Reforming the Doctrine of “Dangerous Instrumentalities”: SB 1832 (2002)
Provided that a “powered shopping cart” of the type generally
Provided that a “powered shopping cart” of the type generally used in retail establishmehnts by elderly or handicapped customers is not covered by the common law doctrine of “dangerous instrumentalities.” The law allowed powered shopping cart owners to remain liable for damages caused by their own negligence.
ATRA Reiterates Support for Chapter 11 Bankruptcy Use to Address Mass Tort Litigation, Urges Meaningful Dialogue Amid Senate Judiciary Committee Hearing
The lack of oversight and transparency around third-party litigation funding threatens the integrity of our legal system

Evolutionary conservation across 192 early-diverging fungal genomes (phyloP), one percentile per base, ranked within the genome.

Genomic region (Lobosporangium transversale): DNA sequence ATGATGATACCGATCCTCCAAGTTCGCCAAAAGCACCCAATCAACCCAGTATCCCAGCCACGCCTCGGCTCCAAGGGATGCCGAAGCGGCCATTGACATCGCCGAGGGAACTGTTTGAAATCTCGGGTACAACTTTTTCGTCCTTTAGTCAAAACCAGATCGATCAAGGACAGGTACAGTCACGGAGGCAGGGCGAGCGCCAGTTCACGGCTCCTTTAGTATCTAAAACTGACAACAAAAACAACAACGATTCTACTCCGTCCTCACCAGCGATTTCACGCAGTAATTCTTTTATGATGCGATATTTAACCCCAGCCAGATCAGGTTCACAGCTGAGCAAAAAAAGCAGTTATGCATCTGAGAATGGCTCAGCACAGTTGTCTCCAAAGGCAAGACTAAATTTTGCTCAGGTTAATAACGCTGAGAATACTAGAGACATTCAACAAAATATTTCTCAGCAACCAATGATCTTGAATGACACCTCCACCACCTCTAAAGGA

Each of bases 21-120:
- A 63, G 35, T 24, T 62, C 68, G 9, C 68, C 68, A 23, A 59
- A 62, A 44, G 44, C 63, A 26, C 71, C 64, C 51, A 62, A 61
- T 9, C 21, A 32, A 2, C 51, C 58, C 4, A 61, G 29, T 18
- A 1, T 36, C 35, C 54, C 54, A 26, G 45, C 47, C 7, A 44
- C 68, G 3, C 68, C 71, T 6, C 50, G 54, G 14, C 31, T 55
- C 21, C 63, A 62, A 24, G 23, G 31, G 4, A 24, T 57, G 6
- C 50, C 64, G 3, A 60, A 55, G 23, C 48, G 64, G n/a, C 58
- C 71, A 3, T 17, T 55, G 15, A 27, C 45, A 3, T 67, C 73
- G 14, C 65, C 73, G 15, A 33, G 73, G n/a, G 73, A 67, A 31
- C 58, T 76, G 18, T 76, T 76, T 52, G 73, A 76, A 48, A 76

Together, let’s forge a legal landscape that makes equitable access to justice a living reality for all Georgians.
This is an opportunity to reassess the practices and regulations surrounding private-attorney contracting and to enact reforms that promote fairness, transparency and value for taxpayer dollars.
Allowing the company to continue the bankruptcy process will help ensure equitable and efficient resolution in complex mass tort claims